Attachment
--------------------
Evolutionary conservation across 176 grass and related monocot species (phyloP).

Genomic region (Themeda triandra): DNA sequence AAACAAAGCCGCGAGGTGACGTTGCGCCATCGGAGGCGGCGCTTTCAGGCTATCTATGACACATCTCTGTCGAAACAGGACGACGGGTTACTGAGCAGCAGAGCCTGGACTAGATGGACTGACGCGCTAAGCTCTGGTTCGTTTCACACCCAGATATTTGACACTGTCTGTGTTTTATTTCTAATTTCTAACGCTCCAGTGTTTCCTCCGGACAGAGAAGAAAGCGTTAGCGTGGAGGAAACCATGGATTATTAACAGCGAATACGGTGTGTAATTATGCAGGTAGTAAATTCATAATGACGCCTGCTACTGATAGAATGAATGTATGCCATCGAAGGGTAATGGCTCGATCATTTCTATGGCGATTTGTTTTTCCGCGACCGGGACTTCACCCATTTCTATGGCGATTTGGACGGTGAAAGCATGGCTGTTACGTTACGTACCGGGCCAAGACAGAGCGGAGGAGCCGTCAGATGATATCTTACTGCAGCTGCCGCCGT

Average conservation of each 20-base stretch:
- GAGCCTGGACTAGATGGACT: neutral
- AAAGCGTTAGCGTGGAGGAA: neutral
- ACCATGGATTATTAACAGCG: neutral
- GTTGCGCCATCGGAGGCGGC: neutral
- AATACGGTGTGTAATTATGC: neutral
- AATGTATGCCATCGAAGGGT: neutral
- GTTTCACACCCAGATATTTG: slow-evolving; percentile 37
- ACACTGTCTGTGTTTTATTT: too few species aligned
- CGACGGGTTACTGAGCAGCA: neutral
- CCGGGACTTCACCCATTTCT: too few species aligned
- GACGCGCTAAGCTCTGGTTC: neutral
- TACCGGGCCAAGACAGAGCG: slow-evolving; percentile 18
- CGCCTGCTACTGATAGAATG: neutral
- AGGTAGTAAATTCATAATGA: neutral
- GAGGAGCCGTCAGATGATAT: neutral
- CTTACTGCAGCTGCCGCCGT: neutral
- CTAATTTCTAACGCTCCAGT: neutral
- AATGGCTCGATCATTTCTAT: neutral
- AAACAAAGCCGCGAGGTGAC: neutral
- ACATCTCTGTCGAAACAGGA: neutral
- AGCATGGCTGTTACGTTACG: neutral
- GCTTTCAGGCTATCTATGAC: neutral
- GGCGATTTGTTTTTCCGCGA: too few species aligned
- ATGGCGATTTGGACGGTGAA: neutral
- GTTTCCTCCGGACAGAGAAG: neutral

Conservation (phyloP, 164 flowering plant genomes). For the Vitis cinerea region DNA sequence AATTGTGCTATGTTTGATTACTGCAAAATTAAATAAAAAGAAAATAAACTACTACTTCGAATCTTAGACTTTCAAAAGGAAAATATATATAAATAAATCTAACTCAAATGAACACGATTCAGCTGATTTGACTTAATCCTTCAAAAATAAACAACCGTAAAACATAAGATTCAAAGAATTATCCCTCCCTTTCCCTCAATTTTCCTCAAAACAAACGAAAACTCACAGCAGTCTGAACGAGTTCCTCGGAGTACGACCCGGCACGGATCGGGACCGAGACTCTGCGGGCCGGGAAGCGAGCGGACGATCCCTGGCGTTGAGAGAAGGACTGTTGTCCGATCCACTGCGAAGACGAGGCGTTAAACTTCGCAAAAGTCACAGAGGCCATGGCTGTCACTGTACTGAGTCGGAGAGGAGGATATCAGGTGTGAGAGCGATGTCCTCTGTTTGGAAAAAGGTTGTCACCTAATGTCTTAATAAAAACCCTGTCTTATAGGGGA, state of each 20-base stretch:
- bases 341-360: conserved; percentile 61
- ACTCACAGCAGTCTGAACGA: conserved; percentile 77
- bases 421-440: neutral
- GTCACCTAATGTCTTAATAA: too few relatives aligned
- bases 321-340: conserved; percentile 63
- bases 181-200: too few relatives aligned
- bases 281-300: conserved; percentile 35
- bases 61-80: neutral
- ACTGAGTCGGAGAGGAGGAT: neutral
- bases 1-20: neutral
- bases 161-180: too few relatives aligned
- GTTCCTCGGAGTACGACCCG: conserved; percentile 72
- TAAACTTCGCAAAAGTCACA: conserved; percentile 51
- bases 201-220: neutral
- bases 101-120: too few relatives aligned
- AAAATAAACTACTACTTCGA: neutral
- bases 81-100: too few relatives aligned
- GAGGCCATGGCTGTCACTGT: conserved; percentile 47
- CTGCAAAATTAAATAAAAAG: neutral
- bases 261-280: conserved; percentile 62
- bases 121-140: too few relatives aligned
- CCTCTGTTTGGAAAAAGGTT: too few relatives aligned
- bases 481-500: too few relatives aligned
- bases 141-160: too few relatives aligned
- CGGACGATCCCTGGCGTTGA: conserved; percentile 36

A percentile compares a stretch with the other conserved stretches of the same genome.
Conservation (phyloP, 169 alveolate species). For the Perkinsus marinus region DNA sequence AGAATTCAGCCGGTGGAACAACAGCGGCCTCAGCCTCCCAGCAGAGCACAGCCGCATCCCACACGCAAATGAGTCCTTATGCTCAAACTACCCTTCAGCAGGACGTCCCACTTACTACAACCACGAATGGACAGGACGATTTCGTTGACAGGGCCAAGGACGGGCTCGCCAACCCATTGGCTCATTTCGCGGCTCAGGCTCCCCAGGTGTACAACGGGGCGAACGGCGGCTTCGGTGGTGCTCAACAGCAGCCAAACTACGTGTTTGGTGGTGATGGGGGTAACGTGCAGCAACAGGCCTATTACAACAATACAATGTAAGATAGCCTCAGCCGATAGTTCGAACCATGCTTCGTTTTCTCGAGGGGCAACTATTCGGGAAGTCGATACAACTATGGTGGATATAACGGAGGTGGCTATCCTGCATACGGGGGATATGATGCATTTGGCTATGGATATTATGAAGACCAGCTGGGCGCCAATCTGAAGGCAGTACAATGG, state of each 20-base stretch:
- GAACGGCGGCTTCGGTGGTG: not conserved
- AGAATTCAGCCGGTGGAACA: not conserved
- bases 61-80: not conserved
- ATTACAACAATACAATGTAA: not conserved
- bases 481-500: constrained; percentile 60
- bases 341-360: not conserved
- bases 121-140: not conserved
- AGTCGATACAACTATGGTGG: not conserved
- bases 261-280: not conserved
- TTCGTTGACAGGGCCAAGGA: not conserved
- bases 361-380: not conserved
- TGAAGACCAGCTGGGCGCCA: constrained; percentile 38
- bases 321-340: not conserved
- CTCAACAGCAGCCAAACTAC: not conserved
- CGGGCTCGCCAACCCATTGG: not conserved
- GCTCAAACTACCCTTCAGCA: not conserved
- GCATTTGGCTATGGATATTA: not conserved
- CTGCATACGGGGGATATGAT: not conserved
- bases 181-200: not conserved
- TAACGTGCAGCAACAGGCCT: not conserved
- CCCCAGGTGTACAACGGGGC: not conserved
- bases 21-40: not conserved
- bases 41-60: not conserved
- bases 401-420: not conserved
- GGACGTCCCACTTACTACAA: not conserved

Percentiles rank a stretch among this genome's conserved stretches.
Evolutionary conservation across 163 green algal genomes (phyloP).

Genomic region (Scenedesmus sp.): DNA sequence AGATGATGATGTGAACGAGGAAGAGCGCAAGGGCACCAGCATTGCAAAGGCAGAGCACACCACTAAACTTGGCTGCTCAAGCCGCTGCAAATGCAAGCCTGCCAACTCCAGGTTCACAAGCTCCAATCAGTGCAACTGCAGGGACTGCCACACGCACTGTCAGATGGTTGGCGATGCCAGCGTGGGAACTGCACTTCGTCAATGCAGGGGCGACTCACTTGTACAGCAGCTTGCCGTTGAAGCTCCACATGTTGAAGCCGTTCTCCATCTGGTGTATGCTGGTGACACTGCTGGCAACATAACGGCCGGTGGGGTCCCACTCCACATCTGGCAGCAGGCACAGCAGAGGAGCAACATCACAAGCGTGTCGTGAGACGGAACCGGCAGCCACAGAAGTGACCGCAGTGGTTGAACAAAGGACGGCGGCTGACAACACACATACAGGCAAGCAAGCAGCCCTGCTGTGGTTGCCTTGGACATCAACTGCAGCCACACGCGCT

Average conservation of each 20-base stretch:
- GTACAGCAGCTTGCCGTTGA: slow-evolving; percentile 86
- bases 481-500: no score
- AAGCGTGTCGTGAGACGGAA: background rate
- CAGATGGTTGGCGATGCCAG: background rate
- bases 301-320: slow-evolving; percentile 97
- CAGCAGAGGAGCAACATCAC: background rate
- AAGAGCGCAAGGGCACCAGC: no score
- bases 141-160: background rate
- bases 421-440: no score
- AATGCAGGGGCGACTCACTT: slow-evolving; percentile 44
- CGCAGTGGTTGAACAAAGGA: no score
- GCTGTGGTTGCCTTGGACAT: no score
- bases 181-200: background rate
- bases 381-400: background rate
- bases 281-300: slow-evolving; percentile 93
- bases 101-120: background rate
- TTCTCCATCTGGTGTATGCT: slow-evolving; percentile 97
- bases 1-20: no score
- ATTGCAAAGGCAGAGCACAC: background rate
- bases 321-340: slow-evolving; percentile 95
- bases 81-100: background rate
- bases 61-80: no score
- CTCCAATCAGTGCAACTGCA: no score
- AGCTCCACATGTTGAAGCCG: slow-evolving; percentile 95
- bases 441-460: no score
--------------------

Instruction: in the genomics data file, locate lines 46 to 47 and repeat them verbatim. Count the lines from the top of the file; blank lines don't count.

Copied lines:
- bases 81-100: too few relatives aligned
- GAGGCCATGGCTGTCACTGT: conserved; percentile 47